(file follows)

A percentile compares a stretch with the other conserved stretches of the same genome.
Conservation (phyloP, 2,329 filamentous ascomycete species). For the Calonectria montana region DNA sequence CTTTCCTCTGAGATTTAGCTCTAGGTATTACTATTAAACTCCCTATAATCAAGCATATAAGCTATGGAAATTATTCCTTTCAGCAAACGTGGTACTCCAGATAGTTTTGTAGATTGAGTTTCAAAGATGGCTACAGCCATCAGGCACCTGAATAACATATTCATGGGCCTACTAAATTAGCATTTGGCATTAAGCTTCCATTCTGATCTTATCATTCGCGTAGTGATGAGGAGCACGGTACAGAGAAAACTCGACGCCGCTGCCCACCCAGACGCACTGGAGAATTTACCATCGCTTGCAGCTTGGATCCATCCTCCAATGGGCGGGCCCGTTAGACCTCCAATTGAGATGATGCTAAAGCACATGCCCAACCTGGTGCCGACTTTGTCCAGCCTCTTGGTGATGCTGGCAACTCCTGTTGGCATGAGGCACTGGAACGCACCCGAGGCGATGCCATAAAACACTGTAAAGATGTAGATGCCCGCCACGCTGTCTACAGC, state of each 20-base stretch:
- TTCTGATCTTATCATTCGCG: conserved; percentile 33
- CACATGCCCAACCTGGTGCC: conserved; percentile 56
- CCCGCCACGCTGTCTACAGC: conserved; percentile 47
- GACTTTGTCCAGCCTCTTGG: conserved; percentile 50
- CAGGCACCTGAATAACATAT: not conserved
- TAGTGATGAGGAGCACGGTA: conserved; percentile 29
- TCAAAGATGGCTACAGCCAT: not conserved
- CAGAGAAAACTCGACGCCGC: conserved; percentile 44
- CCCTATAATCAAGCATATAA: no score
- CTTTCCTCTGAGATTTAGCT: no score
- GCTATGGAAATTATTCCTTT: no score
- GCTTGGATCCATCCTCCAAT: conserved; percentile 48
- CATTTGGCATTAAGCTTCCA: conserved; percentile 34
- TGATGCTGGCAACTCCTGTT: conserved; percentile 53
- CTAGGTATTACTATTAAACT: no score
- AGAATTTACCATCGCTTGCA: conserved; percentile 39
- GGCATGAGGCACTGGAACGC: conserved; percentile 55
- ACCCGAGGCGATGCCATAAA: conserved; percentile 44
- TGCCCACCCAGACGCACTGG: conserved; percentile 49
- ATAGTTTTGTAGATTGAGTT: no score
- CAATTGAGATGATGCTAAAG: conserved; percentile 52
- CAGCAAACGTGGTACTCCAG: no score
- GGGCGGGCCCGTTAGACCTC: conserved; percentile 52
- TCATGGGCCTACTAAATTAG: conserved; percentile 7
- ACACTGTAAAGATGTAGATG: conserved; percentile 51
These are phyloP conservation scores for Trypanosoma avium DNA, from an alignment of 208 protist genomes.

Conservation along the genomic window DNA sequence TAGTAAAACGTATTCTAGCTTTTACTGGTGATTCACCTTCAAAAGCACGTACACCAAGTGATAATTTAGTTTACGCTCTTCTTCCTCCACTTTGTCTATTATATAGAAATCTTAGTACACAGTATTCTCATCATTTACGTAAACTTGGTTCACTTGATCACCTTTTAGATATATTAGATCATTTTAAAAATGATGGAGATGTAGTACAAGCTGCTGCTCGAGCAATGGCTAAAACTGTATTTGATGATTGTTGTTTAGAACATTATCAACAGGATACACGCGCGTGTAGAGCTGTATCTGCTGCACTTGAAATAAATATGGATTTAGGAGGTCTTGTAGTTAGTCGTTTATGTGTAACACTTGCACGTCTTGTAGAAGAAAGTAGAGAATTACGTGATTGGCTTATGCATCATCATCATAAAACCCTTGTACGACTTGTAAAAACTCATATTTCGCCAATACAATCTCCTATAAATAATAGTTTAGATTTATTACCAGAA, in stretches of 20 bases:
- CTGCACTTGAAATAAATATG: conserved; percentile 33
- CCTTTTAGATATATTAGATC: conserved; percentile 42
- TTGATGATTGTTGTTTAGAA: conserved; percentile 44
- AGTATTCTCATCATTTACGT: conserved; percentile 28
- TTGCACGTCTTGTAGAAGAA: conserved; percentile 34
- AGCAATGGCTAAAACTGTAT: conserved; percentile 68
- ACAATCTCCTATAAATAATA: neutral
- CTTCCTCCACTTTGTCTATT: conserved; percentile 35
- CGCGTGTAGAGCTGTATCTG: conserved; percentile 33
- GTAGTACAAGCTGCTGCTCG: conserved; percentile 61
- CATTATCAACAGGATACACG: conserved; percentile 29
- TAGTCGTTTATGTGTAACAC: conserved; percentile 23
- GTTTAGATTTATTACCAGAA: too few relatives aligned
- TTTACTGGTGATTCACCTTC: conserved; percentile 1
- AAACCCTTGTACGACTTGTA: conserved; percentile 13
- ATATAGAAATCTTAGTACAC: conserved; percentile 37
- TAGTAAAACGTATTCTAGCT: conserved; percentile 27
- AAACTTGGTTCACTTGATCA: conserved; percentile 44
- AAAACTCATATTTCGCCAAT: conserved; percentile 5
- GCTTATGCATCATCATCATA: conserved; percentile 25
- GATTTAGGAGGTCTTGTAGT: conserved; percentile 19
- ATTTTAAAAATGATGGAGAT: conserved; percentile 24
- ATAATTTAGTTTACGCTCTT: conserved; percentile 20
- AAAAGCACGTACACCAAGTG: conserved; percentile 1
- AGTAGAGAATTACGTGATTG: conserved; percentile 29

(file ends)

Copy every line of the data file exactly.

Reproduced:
A percentile compares a stretch with the other conserved stretches of the same genome.
Conservation (phyloP, 2,329 filamentous ascomycete species). For the Calonectria montana region DNA sequence CTTTCCTCTGAGATTTAGCTCTAGGTATTACTATTAAACTCCCTATAATCAAGCATATAAGCTATGGAAATTATTCCTTTCAGCAAACGTGGTACTCCAGATAGTTTTGTAGATTGAGTTTCAAAGATGGCTACAGCCATCAGGCACCTGAATAACATATTCATGGGCCTACTAAATTAGCATTTGGCATTAAGCTTCCATTCTGATCTTATCATTCGCGTAGTGATGAGGAGCACGGTACAGAGAAAACTCGACGCCGCTGCCCACCCAGACGCACTGGAGAATTTACCATCGCTTGCAGCTTGGATCCATCCTCCAATGGGCGGGCCCGTTAGACCTCCAATTGAGATGATGCTAAAGCACATGCCCAACCTGGTGCCGACTTTGTCCAGCCTCTTGGTGATGCTGGCAACTCCTGTTGGCATGAGGCACTGGAACGCACCCGAGGCGATGCCATAAAACACTGTAAAGATGTAGATGCCCGCCACGCTGTCTACAGC, state of each 20-base stretch:
- TTCTGATCTTATCATTCGCG: conserved; percentile 33
- CACATGCCCAACCTGGTGCC: conserved; percentile 56
- CCCGCCACGCTGTCTACAGC: conserved; percentile 47
- GACTTTGTCCAGCCTCTTGG: conserved; percentile 50
- CAGGCACCTGAATAACATAT: not conserved
- TAGTGATGAGGAGCACGGTA: conserved; percentile 29
- TCAAAGATGGCTACAGCCAT: not conserved
- CAGAGAAAACTCGACGCCGC: conserved; percentile 44
- CCCTATAATCAAGCATATAA: no score
- CTTTCCTCTGAGATTTAGCT: no score
- GCTATGGAAATTATTCCTTT: no score
- GCTTGGATCCATCCTCCAAT: conserved; percentile 48
- CATTTGGCATTAAGCTTCCA: conserved; percentile 34
- TGATGCTGGCAACTCCTGTT: conserved; percentile 53
- CTAGGTATTACTATTAAACT: no score
- AGAATTTACCATCGCTTGCA: conserved; percentile 39
- GGCATGAGGCACTGGAACGC: conserved; percentile 55
- ACCCGAGGCGATGCCATAAA: conserved; percentile 44
- TGCCCACCCAGACGCACTGG: conserved; percentile 49
- ATAGTTTTGTAGATTGAGTT: no score
- CAATTGAGATGATGCTAAAG: conserved; percentile 52
- CAGCAAACGTGGTACTCCAG: no score
- GGGCGGGCCCGTTAGACCTC: conserved; percentile 52
- TCATGGGCCTACTAAATTAG: conserved; percentile 7
- ACACTGTAAAGATGTAGATG: conserved; percentile 51
These are phyloP conservation scores for Trypanosoma avium DNA, from an alignment of 208 protist genomes.

Conservation along the genomic window DNA sequence TAGTAAAACGTATTCTAGCTTTTACTGGTGATTCACCTTCAAAAGCACGTACACCAAGTGATAATTTAGTTTACGCTCTTCTTCCTCCACTTTGTCTATTATATAGAAATCTTAGTACACAGTATTCTCATCATTTACGTAAACTTGGTTCACTTGATCACCTTTTAGATATATTAGATCATTTTAAAAATGATGGAGATGTAGTACAAGCTGCTGCTCGAGCAATGGCTAAAACTGTATTTGATGATTGTTGTTTAGAACATTATCAACAGGATACACGCGCGTGTAGAGCTGTATCTGCTGCACTTGAAATAAATATGGATTTAGGAGGTCTTGTAGTTAGTCGTTTATGTGTAACACTTGCACGTCTTGTAGAAGAAAGTAGAGAATTACGTGATTGGCTTATGCATCATCATCATAAAACCCTTGTACGACTTGTAAAAACTCATATTTCGCCAATACAATCTCCTATAAATAATAGTTTAGATTTATTACCAGAA, in stretches of 20 bases:
- CTGCACTTGAAATAAATATG: conserved; percentile 33
- CCTTTTAGATATATTAGATC: conserved; percentile 42
- TTGATGATTGTTGTTTAGAA: conserved; percentile 44
- AGTATTCTCATCATTTACGT: conserved; percentile 28
- TTGCACGTCTTGTAGAAGAA: conserved; percentile 34
- AGCAATGGCTAAAACTGTAT: conserved; percentile 68
- ACAATCTCCTATAAATAATA: neutral
- CTTCCTCCACTTTGTCTATT: conserved; percentile 35
- CGCGTGTAGAGCTGTATCTG: conserved; percentile 33
- GTAGTACAAGCTGCTGCTCG: conserved; percentile 61
- CATTATCAACAGGATACACG: conserved; percentile 29
- TAGTCGTTTATGTGTAACAC: conserved; percentile 23
- GTTTAGATTTATTACCAGAA: too few relatives aligned
- TTTACTGGTGATTCACCTTC: conserved; percentile 1
- AAACCCTTGTACGACTTGTA: conserved; percentile 13
- ATATAGAAATCTTAGTACAC: conserved; percentile 37
- TAGTAAAACGTATTCTAGCT: conserved; percentile 27
- AAACTTGGTTCACTTGATCA: conserved; percentile 44
- AAAACTCATATTTCGCCAAT: conserved; percentile 5
- GCTTATGCATCATCATCATA: conserved; percentile 25
- GATTTAGGAGGTCTTGTAGT: conserved; percentile 19
- ATTTTAAAAATGATGGAGAT: conserved; percentile 24
- ATAATTTAGTTTACGCTCTT: conserved; percentile 20
- AAAAGCACGTACACCAAGTG: conserved; percentile 1
- AGTAGAGAATTACGTGATTG: conserved; percentile 29